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Facial Nerve Palsy after Botulinum Toxin Therapy for Hemifacial Spasm: A Case Report

Hisashi Ito*, Shigeru Fukutake and Tetsumasa Kamei

Department of Neurology, Shonan Fujisawa Tokushukai Hospital, Fujisawa, Japan

*Corresponding Author:
Dr. Hisashi Ito
Department of Neurology
Shonan Fujisawa Tokushukai Hospital
251-0041, Fujisawa, Japan
Tel: +81-466-35-1177
Fax: +81-466-35-1300
E-mail: [email protected]

Received date: April 17, 2018; Accepted date: May 02, 2018, 2018; Published date: May 05, 2018

Citation: Ito H, Fukutake S, Kamei T (2018) Facial Nerve Palsy after Botulinum Toxin Therapy for Hemifacial Spasm: A Case Report. J Neurol Neurosci Vol.9 No.3:257. doi: 10.21767/2171-6625.1000257

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We herein report a case of left hemifacial spasm (HFS) developed ipsilateral facial nerve palsy 5 days after botulinum toxin type A (BTX-A) injection. Multiple facial muscles presented weakness regardless of BTX-A injection and electrophysiological study revealed left facial nerve palsy. Facial nerve palsy improved completely after 24 weeks. Facial nerve palsy is a common disease and could occur as a coincidence. On the other hand, BTX-A might cause neuropathy in some previously reported cases and our case. Although the pathogenesis of neuropathy following BTX-A injection has not been elucidated, this is the first case of ipsilateral facial nerve palsy following BTXA injection for HFS. Thorough neurological examination and electrophysiological study were useful for distinguishing facial nerve palsy from facial muscles weakness related with botulinum toxin.


Hemifacial spasm; Botulinum toxin type A; Facial nerve palsy


Botulinum toxin type A (BTX-A) is now widely used for movement disorders, pain disorders, and autonomic dysfunction. One of the characteristics of BTX-A is a minimal effect at short distances from injection site; however, local diffusion could cause paralytic effect in muscles adjacent to the target [1]. On the other hand, BTX-A was suggested to cause peripheral neuropathy [2]. In this article, we describe a case of left hemifacial spasm (HFS) followed by ipsilateral facial nerve palsy after BTX-A injection.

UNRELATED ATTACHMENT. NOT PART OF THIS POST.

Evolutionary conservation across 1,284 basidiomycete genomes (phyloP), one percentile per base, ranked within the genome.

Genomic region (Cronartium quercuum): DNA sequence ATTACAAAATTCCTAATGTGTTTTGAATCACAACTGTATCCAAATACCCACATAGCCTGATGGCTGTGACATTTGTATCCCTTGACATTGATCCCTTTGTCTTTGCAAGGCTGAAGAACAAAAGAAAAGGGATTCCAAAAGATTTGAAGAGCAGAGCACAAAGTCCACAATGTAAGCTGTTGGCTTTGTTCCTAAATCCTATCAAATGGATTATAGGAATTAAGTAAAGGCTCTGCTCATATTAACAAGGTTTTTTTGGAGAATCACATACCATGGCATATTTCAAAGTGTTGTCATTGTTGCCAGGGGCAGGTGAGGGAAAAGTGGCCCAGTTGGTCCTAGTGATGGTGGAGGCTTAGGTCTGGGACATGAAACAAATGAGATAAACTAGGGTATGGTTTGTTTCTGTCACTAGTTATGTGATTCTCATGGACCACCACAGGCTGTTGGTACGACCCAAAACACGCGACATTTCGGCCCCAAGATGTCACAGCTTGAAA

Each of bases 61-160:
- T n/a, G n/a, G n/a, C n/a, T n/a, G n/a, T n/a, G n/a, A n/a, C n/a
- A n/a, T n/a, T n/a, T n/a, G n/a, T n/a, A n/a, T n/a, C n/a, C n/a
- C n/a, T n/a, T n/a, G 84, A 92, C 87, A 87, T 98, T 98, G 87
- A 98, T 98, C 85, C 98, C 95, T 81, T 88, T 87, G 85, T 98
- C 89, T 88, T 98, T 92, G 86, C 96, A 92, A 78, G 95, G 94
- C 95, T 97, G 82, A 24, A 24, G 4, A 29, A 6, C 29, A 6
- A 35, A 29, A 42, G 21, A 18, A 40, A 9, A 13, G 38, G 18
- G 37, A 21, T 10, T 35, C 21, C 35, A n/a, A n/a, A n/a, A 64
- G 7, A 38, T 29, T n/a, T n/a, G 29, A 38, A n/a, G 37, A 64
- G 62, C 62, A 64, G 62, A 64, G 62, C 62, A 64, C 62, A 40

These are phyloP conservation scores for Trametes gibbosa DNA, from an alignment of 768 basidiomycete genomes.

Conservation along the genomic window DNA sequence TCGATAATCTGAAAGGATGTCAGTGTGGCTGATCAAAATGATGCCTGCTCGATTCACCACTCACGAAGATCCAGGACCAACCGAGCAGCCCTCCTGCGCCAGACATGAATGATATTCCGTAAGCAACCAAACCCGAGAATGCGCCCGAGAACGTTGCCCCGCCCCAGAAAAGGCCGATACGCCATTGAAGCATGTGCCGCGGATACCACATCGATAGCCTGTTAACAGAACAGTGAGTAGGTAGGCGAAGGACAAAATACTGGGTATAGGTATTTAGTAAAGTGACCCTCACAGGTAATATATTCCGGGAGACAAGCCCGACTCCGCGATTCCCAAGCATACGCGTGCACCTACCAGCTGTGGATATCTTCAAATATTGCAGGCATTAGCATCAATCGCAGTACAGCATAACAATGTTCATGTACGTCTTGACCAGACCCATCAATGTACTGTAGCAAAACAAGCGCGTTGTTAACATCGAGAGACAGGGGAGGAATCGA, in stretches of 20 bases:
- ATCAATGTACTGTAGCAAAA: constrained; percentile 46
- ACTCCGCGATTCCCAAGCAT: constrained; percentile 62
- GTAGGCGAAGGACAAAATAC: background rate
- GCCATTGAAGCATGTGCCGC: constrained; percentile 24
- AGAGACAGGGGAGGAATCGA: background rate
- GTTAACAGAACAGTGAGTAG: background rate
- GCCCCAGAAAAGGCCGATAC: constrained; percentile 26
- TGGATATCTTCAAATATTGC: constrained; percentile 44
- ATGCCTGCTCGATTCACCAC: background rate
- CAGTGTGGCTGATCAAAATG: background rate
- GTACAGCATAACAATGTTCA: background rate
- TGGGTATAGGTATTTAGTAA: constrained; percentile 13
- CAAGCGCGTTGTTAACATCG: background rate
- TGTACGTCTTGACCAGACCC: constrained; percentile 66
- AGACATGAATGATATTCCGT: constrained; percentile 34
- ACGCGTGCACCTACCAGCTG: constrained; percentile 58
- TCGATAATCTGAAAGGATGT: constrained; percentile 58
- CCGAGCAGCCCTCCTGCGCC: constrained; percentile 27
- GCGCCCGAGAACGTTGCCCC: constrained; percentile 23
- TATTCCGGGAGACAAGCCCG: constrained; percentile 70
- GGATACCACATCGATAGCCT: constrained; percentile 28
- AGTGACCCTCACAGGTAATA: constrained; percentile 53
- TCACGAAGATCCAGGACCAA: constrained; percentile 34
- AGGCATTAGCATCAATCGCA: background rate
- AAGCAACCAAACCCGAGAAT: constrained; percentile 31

Case Report

A 59-year-old woman developed left HFS at the age of 55. She was treated with carbamazepine which showed no therapeutic effects. We started botulinum toxin therapy for HFS when she was 58 years old. Prior to the botulinum toxin therapy, we ruled out myasthenic syndrome with electrophysiological study. Brain MR imaging showed tortuous left vertebral artery; however, we did not observe tumor, vascular malformation, and aneurysm. BTX-A (BotoxR; Allergan, Irvine, CA) was diluted 1.25 units per 0.1ml of 0.9% saline. We injected BTX-A into orbicularis oculi, zygomaticus major, and orbicularis oris in five times. Each treatment was followed by disappearance of HFS without any adverse events. On sixth treatment, we injected 6.25 units of BTX-A into left orbicularis oculi (1.25 units per site, 3 sites), zygomaticus major (1.25 units per site, 1 site), and orbicularis oris (1.25 units per site, 1 site). There were no immediate adverse reactions after injection and facial spasm disappeared on the next day; however, five days after this treatment, she noticed the weakness of left facial muscles without preceding infectious symptoms and vaccination.

Frontal muscle and platysma, which we did not inject BTX-A, were also weak. Bell phenomenon, ciliary sign, and platysma sign were positive. We observed no rash around left ear. In electrophysiological study of left facial nerve, stimulated below ear and put pick up electrode at nasalis, the amplitude of the compound muscle action potential fell off remarkably in comparison with that of the right side (Figure 1). Brain MR imaging showed only tortuous left vertebral artery. Routine laboratory testing including antibodies of herpes simplex virus, varicella zoster virus, Epstein-Barr virus, and cytomegalovirus, did not show significant abnormalities. Antiganglioside antibodies were negative. Cerebrospinal fluid revealed neither pleocytosis nor hyperproteinorrachia. We diagnosed her as left peripheral facial nerve palsy and administered prednisolone and mecobalamin. Facial spasm relapsed after 24 weeks; however, facial nerve palsy improved without any sequelae.